Featured image of post Level Up Event-Driven Architecture Series - Part 1: The Payloads

Level Up Event-Driven Architecture Series - Part 1: The Payloads

Let's use analogies to understand messages, commands and events

Building solutions in the cloud is difficult. You sometimes need to bend to the will of the managed service you rely on, in order to fulfil your business requirements.

Once a development/architect team accomplishes this once (no easy feat), they now have the domain knowledge and reference code to use this managed service again next time. This leads to overly-comfortable engineering teams who fit their requirements to the solution - rather than the reverse.

When it comes to event-driven architecture, it is very easy to choose the wrong approach and “make it work”. While you will achieve what you set out to do, complexities will arise because you haven’t used these managed services in the intended way.

Don’t let this be you!

The purpose of this daily article series is to elevate the way you think of event-driven architecture and development. If you understand the fundamental building blocks of all the different solutions, you can infer cloud-based behaviour - rather than having to memorize it all.

To give you an example, do you know what type of Lambda invocation is made from EventBridge, SQS and API Gateway? And how many times is your Lambda Function’s invocation retried when there are failures? If you have those answers memorized, congratulations. But ask yourself: do you understand why those answers are correct?

Part 1: The Payload

Messages vs Commands vs Events

A message represents a request from one system to another, containing some kind of payload/data. Think of a message like receiving a letter in the mail from your utility provider.

Commands and events are types of messages.

A command is a message with a payload detailing an action to be taken by the downstream service. Think of a command like receiving a utility bill that you need to pay.

An event is a message with a payload detailing a state change. Think of an event like receiving a change in terms of service from your utility company.

A key distinction between the two is that events tend to be broadcast in a one-to-many model of producers/subscribers. They are not directed at a particular subscriber. So the producer does not need to be aware of its subscribers.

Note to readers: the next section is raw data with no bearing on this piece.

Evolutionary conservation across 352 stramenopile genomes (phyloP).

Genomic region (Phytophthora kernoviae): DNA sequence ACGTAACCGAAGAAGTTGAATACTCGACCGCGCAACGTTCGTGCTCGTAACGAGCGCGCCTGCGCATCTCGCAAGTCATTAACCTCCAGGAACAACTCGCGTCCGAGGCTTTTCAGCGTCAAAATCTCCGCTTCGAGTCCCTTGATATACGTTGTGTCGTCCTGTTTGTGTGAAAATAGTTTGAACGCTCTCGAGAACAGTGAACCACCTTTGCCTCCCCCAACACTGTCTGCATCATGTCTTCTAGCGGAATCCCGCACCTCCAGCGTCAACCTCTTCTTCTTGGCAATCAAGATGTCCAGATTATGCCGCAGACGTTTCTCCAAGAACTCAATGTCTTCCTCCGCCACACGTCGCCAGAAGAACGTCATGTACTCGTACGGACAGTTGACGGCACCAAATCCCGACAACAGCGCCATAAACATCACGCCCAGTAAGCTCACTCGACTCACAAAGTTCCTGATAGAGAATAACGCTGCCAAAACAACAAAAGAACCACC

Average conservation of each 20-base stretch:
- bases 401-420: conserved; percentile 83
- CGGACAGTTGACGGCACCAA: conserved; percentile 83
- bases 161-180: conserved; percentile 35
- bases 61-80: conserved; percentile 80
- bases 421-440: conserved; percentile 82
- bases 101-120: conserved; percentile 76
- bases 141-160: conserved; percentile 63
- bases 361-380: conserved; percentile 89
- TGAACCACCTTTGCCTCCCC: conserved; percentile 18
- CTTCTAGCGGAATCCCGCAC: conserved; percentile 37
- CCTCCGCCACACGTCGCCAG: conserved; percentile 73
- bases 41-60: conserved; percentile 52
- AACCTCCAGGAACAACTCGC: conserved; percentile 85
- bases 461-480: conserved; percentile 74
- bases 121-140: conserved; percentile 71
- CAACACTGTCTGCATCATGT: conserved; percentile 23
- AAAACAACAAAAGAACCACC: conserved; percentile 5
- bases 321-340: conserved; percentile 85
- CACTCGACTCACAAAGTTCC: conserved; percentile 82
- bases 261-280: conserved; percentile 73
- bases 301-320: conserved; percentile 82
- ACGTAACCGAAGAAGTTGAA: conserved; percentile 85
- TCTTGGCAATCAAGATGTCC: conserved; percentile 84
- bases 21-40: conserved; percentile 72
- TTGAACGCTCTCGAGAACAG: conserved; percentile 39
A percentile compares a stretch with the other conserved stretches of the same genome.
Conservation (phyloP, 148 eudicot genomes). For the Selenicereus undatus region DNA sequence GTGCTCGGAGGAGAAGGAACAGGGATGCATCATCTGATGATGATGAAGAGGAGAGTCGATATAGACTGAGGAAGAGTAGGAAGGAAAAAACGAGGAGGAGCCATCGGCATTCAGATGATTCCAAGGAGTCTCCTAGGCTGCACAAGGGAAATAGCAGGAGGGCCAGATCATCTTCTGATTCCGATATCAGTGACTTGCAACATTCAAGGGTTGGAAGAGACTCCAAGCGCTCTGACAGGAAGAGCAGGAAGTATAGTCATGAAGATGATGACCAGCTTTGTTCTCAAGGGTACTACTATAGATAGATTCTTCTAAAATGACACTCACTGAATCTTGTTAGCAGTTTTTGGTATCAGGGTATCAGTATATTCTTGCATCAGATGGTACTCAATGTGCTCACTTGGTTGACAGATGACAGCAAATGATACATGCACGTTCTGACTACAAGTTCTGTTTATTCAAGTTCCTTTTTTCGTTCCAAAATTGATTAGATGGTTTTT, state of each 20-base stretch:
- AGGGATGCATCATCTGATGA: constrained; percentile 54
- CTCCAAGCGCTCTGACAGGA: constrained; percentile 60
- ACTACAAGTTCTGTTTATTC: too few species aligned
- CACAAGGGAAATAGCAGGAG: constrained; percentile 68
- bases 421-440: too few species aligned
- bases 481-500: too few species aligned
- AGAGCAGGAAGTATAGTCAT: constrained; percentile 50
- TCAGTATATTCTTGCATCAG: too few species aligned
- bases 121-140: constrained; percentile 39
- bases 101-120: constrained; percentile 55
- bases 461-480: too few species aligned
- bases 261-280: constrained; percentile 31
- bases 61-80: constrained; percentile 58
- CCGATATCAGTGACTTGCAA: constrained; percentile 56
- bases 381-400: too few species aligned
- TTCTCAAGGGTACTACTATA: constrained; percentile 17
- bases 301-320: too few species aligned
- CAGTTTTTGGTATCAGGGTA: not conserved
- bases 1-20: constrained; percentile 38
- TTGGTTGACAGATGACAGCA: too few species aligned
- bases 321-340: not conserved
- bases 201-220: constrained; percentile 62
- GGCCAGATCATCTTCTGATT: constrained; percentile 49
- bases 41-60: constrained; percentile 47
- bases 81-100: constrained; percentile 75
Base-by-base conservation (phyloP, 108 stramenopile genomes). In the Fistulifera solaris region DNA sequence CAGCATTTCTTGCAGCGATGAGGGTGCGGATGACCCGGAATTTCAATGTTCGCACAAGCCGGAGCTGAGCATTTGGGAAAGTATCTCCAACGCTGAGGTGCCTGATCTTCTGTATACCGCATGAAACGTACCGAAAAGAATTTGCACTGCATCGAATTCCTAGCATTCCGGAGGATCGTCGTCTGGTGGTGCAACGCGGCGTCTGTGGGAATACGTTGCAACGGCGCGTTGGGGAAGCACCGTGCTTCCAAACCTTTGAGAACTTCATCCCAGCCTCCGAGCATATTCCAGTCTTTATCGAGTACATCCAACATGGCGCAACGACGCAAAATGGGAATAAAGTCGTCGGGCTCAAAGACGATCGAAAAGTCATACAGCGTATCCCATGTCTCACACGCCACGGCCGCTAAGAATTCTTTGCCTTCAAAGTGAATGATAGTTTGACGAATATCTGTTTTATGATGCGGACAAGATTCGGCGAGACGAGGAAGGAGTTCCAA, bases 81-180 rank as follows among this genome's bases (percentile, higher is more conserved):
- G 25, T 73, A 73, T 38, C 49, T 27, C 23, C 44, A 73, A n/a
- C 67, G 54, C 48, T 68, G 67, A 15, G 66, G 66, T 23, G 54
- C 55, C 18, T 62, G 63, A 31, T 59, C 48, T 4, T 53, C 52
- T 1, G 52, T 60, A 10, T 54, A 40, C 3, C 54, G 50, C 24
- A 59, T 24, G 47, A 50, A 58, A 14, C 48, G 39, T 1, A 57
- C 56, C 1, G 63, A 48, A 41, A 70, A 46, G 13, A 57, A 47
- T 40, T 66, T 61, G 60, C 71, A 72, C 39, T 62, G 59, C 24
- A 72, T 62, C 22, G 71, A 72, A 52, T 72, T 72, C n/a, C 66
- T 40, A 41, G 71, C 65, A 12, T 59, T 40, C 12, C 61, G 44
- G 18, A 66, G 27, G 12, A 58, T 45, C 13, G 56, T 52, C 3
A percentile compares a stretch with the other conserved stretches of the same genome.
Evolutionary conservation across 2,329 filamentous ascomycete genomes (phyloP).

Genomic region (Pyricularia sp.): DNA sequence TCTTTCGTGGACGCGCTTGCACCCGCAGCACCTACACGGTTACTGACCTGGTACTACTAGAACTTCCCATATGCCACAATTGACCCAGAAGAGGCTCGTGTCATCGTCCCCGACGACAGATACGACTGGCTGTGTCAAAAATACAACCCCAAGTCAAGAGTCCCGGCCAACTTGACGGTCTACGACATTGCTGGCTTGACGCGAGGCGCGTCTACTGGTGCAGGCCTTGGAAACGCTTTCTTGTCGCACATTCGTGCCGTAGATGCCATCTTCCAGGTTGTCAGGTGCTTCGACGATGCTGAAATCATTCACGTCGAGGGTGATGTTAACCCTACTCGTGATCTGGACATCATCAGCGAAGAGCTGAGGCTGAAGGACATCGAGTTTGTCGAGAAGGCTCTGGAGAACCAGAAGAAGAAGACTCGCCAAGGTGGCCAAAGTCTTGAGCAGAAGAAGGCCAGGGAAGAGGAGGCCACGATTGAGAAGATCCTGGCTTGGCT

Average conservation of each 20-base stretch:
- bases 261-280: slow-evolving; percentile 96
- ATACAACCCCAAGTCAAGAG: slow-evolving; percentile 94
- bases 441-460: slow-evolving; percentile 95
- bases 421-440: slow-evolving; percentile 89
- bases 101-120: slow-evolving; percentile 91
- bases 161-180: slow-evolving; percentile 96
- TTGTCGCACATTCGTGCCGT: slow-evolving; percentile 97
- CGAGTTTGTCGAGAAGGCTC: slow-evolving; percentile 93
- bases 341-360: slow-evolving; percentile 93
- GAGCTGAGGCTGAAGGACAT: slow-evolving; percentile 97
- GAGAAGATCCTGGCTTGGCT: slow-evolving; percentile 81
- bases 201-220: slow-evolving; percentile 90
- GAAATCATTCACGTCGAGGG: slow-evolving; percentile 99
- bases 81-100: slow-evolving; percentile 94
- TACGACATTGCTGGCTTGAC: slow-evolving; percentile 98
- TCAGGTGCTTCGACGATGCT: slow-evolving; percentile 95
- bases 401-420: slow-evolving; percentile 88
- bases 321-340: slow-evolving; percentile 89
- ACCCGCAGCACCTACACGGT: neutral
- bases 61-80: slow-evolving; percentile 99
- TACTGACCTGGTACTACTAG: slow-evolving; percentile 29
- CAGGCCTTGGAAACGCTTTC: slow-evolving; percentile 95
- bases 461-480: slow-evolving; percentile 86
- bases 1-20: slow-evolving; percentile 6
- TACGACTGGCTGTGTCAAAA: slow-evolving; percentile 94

Whereas commands are designed to be instructions given by the producer to the consumer (notice I did not use subscriber when talking about commands here). So by nature, the producer must be aware of the consumer because it is telling it what to do.

A comparison table of commands and events

An Example

Imagine being the employee (or piece of software) at the utility company responsible for preparing utility bills (commands) and posting them. Of course they need to be aware of the consumer (you), because they are checking your account balance and issuing a bill if required. They are sending specifically you a command. Then there is an expectation that you will in-fact pay your bill - giving this a synchronous nature.

Now imagine being the lawyer (and hopefully not a piece of Gen-AI software, yet) responsible for drafting the changes to the company’s Terms Of Service. That lawyer is not aware of who is receiving this state change of the business. They are not tailoring their content to you, and you will simply be sent a notification of a change to Terms of Service - a state change, or an event. It is the responsibility of the subscriber (you) to react to this event accordingly - giving this an asynchronous nature.

A visual representation of the example above

Tomorrow: Part 2

Tomorrow, the series will expand on what we discussed today. We will be bringing some computer science concepts into the foreground and (hopefully) understand why the likes of event buses and queues need messages, commands or events (according to the textbook).

Interested In More?

Connect with me on LinkedIn, Twitter and you are welcome to join the #BelieveInServerless Discord Community.

See you tomorrow!